Farce used to be famous and very popular in Shanghai where it goes back around 100 years. It was based on everyday life, news events and ordinary people in familiar situations - the country nanny in the big city is one example. But today the grassroots art form is dying out.

"Shanghai farce is a comprehensive performing art combining monologues, dialogues, improvisation, audience interaction, mime, traditional opera, folk entertainment and lots of other elements," Wang says.

There's a lot of slapstick, heavy-handed humor, perfect comedic timing, body language and spot-on facial expressions.

But it's hard to find versatile young artists these days who want to stick it out in hopes of succeeding in a stage art that's fading. Most audience members are elderly or of late middle age.

But this tale of the rich village - and the stock rube character - could help build a revival in the Yangtze River Delta area, or so farce lovers hope.

"For a long time it was only targeted at Shanghai audiences and the characters used to be petty bourgeois, but it's time for us to make some changes," said the director. "We have taken a first step by playing farmers."

It's a challenge to innovate and appeal to people outside Shanghai, especially as grassroots farce is performed in Shanghai dialect.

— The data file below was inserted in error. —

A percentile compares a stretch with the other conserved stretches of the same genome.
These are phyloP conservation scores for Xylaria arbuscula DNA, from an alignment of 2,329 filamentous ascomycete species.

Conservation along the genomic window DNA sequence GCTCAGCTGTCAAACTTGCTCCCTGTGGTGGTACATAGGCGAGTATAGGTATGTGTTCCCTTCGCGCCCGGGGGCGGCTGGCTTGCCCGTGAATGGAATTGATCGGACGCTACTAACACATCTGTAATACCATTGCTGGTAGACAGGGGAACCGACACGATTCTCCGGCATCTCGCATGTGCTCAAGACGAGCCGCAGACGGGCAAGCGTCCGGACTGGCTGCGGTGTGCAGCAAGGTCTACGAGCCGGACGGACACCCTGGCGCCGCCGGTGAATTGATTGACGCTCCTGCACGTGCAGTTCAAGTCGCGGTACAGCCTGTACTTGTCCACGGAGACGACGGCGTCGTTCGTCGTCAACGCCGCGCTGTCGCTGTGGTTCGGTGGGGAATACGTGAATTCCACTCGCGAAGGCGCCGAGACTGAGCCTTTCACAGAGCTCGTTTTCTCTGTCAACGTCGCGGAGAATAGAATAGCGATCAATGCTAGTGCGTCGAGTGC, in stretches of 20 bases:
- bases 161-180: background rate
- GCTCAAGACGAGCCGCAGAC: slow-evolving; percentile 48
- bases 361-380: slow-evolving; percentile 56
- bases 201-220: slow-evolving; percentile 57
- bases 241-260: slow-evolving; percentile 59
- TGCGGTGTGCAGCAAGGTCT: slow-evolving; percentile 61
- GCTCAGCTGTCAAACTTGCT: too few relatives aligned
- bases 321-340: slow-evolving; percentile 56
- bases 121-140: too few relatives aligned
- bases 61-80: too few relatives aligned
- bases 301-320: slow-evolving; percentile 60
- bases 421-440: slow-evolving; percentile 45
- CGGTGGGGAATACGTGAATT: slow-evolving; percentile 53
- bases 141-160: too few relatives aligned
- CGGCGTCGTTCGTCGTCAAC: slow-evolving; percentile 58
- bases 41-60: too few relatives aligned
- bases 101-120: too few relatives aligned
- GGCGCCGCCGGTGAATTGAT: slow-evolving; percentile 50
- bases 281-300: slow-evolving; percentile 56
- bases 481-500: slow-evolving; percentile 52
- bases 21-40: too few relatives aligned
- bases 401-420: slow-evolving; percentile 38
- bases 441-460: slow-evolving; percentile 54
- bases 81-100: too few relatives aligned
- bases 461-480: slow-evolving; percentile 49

Since Shanghai dialect is also dying out, the situation is quite serious.

Wang says he hopes to cooperate with various enterprises and organizations to present a variety of tailor-made farces just for them.

"It's hard to find multitalented performers who can interact with the audience in talk, mime, teasing and singing," says Gong Renlong, deputy director of the Shanghai Qinyi Farce Troupe.

In all of Shanghai there are believed to be only around 80 performers. Gong says many graduates of performing arts schools prefer to go into TV and film because acting is more straightforward, it doesn't involve years of training - and the rewards, when they come, can be big.

"Lack of good scriptwriters is another reason for the crisis in the genre," Gong adds. "It is very difficult to write a comedy that actually makes people laugh out loud. So many farces are stereotyped today; that's because just a handful of people are writing them.

To attract young people, veterans are trying to incorporate more creative elements in performance and stage settings.

One example is "Triple Promotions," a regular satiric costume drama performed Fridays and Saturdays (7:30pm) at Huangpu Theater.

It capitalizes on the popularity of ancient days costume drama, filled with familiar tales and stock characters that are made for laughs.

Set in ancient China, it's the story of how a smart and upright scholar fights a powerful and notorious official. The hilarious dialogue and story line are very easy to understand.

Kevin Fan, a big fan of Shanghai-born stand-up comedian Zhou Libo, says that Zhou's new-style farce offers some new ideas that can be incorporated.

"In each performance, Zhou delivers his commentary on many aspects of city life and news with wit and knowledge," Fan says. He says traditional farce focuses too much on pedestrian aspects of life.

He and other fans of farce, including some scholars, say it needs to be more topical and provocative - like the Expo farce about the rich farmers - a play that reveals what's really going on.

Farce "Yongyuan Shi Chuantian"

Date: August 29-31, 8pm

Venue: UBPA Square (Zone E)